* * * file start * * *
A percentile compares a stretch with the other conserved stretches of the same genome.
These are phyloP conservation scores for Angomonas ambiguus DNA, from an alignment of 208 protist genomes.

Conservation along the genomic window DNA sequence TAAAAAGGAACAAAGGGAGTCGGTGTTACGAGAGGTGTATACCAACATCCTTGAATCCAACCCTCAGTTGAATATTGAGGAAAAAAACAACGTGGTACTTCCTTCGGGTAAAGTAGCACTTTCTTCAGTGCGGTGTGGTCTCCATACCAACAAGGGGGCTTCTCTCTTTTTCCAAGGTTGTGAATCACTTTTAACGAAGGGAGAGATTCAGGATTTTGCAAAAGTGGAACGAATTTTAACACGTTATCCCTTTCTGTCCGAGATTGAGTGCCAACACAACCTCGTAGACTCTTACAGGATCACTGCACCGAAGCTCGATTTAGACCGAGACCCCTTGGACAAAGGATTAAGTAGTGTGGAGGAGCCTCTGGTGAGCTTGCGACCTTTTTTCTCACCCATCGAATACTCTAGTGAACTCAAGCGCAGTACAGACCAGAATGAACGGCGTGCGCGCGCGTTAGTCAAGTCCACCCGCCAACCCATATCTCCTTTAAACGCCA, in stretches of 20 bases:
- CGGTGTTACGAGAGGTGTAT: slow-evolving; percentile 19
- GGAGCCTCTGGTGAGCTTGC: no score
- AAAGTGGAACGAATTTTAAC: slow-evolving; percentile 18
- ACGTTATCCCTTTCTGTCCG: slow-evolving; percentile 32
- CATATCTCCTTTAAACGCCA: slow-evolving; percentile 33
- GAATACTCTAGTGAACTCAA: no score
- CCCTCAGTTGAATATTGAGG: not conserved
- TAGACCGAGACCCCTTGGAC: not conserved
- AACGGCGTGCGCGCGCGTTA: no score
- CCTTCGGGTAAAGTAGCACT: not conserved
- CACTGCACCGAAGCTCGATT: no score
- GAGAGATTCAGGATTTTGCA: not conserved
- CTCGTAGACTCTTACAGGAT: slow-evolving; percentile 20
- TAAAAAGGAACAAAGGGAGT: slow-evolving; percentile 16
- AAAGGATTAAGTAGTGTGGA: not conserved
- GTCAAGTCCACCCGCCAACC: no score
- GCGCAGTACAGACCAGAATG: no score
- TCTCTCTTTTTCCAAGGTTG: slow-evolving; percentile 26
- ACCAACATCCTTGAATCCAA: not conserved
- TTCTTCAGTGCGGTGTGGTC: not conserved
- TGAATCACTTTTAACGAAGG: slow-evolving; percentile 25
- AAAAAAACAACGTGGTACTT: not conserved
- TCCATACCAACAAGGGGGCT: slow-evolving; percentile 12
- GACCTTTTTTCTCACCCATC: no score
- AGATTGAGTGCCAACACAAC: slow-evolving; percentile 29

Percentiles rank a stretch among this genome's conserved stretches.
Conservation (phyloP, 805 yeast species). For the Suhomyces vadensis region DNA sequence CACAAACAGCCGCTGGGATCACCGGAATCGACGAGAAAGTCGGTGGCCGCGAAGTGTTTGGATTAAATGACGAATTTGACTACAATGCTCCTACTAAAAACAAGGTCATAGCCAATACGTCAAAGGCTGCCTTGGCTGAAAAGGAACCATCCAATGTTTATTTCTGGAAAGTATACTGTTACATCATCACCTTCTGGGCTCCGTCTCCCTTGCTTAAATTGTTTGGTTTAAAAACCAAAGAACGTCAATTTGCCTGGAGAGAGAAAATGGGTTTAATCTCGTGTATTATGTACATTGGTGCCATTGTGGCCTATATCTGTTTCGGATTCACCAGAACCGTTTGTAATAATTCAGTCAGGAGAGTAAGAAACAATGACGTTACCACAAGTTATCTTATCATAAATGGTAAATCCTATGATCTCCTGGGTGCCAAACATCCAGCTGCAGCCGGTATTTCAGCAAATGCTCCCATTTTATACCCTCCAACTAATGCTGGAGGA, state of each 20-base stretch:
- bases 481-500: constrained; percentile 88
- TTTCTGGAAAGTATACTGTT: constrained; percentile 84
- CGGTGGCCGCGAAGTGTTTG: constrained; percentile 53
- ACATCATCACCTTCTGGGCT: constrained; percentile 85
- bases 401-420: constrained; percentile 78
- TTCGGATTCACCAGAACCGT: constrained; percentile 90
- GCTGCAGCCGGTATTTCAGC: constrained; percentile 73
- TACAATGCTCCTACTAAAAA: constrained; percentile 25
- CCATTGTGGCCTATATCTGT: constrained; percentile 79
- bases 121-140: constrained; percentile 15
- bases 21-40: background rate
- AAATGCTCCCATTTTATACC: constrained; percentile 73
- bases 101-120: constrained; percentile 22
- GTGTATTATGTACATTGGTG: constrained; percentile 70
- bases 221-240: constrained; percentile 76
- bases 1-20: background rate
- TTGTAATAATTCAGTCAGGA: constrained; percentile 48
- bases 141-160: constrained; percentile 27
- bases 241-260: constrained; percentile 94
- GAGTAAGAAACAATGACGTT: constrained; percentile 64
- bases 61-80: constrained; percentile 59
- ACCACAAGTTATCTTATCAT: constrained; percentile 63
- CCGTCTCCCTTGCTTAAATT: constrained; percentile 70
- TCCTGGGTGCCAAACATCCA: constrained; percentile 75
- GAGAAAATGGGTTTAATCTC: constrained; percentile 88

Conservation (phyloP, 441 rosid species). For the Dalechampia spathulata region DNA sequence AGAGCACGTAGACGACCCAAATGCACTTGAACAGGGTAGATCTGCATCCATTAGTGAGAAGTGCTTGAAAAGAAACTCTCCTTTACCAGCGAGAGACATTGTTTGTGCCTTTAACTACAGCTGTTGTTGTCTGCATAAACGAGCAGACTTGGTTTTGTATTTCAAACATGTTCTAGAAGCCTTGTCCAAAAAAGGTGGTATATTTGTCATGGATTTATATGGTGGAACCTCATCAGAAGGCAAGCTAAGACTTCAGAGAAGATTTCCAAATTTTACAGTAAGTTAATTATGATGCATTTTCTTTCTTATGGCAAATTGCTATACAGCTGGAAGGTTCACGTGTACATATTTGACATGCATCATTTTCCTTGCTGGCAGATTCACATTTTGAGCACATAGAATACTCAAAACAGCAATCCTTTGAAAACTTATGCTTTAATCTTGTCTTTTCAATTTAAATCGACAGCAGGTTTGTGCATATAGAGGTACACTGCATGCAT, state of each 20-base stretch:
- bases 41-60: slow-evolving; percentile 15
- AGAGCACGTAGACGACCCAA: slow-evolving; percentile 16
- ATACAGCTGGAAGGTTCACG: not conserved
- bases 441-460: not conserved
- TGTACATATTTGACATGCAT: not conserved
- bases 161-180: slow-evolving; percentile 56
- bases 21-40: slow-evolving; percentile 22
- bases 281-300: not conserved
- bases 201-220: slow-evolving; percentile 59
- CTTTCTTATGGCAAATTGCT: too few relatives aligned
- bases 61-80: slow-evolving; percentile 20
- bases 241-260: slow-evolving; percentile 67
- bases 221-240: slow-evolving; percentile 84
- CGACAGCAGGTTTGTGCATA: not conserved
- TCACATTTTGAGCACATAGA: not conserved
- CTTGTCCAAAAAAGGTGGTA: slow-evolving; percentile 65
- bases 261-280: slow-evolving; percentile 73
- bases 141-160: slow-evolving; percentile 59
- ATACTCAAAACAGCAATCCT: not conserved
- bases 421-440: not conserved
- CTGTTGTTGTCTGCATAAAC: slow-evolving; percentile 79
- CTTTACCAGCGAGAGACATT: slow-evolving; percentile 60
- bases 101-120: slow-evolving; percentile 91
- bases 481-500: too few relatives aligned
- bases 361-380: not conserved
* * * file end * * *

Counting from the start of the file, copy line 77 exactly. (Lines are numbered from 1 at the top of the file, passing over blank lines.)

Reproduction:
- CTGTTGTTGTCTGCATAAAC: slow-evolving; percentile 79